Why Is It Important To Have A Elevator Pitch For Your Startup?
An “elevator pitch” is a concise, well-practiced description of your startup and your plan, delivered with conviction and enthusiasm that your mother should be able to understand in the time it would take to ride up an elevator. Everybody knows about these, but few people seem to deliver a good one. A good elevator pitch is not just for an elevator discussion. Use it in every networking situation and business conference introduction. The elevator pitch should be the first few paragraphs of your business plan, your executive summary, your investor presentation, and the first page of your website. A different message everywhere is no message.
Nailing down a short pitch for why someone should invest in your business will come in handy at some point, even if you never actually end up in an elevator with the venture capitalist of your dreams.
- How To Prepare To Give A Perfect Elevator Pitch?
- Step By Step Process
- Introduce yourself
- Identify the problem you solve for your customers
- Announce your promise of a solution
- Offer proof you can deliver and plan for next steps
- Know when to stop and listen
Pitching an idea isn’t a skill you can perfect on your own. For one thing, you must get comfortable having an audience. That’s why a group effort like an incubator is so valuable: it provides the opportunity to mess up in front of friends, work out jitters, learn to hold a mic, and generally become an effective conduit for relaying your idea.
The other half of this task is constructing a compact description of the opportunity and market. The goal is to be specifically memorable. Since investments are rarely an individual decision, the usual best outcome for a pitch is for it to be accurately repeated by your listeners.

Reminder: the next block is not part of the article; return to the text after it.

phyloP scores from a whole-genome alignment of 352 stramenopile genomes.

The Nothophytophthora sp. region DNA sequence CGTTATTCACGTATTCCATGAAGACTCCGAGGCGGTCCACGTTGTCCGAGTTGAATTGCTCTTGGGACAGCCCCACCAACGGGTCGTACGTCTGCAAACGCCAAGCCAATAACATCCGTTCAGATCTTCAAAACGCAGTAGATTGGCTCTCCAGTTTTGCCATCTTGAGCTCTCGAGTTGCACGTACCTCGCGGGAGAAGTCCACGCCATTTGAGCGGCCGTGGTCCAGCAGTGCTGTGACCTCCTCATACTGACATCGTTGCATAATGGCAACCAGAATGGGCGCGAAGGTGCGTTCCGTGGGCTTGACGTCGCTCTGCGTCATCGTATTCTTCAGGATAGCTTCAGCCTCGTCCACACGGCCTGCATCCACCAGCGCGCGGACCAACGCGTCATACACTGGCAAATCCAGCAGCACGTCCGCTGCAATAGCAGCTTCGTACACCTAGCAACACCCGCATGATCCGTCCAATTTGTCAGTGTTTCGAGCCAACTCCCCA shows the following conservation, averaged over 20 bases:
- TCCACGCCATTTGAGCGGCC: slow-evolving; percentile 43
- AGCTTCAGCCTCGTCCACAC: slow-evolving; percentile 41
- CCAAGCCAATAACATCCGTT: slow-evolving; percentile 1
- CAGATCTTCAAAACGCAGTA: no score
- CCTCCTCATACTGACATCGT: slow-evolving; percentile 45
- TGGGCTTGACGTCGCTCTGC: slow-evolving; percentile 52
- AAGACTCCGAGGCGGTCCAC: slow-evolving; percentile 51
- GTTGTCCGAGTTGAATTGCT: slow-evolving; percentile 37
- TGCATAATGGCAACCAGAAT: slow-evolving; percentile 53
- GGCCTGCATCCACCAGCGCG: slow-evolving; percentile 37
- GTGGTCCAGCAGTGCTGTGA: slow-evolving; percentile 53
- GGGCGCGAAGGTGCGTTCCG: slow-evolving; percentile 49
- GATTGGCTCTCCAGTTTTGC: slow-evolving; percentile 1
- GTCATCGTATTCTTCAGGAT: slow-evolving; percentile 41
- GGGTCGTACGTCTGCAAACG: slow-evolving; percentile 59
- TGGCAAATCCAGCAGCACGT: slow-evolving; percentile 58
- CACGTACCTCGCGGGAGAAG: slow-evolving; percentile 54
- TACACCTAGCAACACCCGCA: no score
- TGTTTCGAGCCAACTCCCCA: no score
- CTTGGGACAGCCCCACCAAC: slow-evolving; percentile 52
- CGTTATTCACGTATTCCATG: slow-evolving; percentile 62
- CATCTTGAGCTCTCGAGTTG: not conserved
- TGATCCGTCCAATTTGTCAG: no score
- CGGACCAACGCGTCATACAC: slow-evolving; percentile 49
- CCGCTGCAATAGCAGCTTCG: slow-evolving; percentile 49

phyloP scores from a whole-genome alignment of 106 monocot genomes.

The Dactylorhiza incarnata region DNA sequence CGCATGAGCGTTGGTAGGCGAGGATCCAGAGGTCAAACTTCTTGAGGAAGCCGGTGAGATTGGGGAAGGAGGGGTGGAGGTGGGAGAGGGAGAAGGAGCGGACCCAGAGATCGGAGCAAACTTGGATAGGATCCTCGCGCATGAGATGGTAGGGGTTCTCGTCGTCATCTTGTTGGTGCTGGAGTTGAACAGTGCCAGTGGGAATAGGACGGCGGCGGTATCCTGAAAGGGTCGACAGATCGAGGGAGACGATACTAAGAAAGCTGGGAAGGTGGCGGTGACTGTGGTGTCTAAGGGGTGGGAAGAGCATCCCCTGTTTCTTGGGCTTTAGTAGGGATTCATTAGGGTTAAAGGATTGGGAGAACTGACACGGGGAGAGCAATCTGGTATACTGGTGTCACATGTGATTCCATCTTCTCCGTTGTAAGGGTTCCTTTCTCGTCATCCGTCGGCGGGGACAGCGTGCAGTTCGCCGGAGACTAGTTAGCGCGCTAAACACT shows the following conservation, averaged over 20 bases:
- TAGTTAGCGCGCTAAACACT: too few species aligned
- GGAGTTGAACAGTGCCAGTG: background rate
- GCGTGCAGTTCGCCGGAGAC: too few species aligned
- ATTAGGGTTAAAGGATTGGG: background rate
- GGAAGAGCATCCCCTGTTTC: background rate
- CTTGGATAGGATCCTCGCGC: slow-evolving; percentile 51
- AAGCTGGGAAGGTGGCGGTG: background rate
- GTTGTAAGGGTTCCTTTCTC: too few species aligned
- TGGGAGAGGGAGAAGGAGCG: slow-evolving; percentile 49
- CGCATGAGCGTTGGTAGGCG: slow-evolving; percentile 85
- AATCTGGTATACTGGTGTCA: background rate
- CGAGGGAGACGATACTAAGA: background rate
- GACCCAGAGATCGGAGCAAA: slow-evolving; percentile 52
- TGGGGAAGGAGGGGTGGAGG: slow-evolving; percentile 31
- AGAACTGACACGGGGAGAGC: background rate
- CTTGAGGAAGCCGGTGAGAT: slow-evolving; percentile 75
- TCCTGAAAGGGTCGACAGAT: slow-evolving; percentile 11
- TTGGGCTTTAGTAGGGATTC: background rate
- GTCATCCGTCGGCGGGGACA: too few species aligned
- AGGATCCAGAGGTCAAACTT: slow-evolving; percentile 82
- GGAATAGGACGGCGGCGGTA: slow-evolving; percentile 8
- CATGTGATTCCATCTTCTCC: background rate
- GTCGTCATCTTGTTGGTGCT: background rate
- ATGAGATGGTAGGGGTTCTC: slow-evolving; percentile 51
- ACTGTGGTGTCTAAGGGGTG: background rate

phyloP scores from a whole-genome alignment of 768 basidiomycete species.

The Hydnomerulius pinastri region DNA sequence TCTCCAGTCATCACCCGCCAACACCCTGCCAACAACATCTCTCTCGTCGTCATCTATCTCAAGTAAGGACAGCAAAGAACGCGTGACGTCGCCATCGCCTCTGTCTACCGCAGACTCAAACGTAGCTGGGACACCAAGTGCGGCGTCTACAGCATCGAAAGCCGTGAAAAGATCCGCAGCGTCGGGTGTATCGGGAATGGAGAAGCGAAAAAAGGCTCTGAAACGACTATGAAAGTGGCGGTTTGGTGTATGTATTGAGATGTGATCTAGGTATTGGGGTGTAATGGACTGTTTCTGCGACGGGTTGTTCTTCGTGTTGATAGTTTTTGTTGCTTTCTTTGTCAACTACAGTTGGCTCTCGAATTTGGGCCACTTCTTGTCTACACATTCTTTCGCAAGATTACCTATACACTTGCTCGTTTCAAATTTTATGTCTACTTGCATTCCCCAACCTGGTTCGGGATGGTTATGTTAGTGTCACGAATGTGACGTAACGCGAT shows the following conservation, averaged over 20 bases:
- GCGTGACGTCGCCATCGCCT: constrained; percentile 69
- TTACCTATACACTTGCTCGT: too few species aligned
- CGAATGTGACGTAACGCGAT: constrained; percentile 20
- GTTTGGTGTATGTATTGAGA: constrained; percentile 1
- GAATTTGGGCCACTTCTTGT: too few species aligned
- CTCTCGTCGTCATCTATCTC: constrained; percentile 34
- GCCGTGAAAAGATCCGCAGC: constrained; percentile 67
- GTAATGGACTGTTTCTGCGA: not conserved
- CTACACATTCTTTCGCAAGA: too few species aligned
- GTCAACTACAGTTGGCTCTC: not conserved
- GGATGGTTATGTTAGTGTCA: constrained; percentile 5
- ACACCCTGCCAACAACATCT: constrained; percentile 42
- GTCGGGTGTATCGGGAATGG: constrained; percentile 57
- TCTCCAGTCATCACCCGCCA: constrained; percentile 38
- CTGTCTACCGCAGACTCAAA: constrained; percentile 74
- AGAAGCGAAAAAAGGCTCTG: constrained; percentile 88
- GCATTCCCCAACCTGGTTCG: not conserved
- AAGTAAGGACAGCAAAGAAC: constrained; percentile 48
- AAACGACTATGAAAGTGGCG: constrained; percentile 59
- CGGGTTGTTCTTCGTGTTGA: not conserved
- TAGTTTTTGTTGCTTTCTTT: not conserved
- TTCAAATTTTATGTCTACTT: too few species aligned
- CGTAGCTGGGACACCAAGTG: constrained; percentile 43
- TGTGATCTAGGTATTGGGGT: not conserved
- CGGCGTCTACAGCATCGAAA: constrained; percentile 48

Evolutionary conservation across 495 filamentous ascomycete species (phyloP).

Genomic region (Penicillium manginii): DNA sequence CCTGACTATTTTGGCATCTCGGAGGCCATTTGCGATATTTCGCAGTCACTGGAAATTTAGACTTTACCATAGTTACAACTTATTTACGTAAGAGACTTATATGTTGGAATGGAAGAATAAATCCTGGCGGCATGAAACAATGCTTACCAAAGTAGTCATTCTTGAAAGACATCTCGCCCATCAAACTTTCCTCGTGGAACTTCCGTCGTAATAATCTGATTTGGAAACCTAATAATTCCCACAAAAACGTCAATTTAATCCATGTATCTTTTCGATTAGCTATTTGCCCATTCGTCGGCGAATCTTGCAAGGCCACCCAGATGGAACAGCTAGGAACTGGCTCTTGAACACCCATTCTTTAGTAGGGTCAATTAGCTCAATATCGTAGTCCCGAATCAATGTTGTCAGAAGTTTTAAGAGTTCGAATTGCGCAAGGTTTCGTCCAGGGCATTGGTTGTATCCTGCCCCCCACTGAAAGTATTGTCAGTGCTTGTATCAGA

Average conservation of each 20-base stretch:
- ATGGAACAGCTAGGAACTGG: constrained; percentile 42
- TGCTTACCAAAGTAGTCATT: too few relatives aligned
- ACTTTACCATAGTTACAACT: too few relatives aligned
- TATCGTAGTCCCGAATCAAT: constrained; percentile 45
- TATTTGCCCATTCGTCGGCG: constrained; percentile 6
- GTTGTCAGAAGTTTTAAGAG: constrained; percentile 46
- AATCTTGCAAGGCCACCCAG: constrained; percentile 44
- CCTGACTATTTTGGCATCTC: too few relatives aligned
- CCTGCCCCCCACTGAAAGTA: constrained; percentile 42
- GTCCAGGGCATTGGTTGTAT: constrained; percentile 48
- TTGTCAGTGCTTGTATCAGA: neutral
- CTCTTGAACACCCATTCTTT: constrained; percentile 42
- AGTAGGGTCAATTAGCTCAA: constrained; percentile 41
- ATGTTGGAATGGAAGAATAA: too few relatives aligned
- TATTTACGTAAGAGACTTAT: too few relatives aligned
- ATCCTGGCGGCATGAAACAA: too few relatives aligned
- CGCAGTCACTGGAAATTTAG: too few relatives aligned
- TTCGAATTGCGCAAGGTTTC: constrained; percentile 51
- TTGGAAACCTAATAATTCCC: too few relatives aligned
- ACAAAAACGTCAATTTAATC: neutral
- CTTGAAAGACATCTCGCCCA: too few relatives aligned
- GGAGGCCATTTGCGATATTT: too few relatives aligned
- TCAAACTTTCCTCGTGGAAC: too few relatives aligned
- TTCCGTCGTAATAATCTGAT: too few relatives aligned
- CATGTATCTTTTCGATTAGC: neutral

Do you know who you are and what you do? Can you eloquently explain that to a stranger in one minute or less? Use these 5 steps to perfect your elevator pitch are as follows –
Start the elevator pitch with a brief, easy-to-absorb sentence that includes your name, your company name and the service you provide. For instance, “I’m Mary Smith; my company is Executive Express, and we offer courier service.”
“What is the problem the potential client may have that your service can solve?” Bahar Hewertson asks. “What’s in it for the listener has to resonate. Why should the person care what you do? Focus on the listener and the value of your proposition for him or her.”
What product or service will you provide the client? “Be clear on the results the person can expect, but avoid selling,” Bahar Hewertson says.
How have you delivered on your promises prior to this? What have you accomplished, and what have people said about your work? “Offer proof with one or two killer facts—and they must be facts—and an anecdote that crystallizes everything you just said as real,” Scherer says.
Finish your pitch by offering a plan of action for delivering on your promise. Make it as personal as possible to fit whomever you’re talking to and his or her business.
If at any point in your pitch you find that the listener is tuning out, stop talking.
Once you and your team have your Elevator Pitch ready to go, it will be like being ready for baseball’s opening day! So enjoy the process and the rewards to come.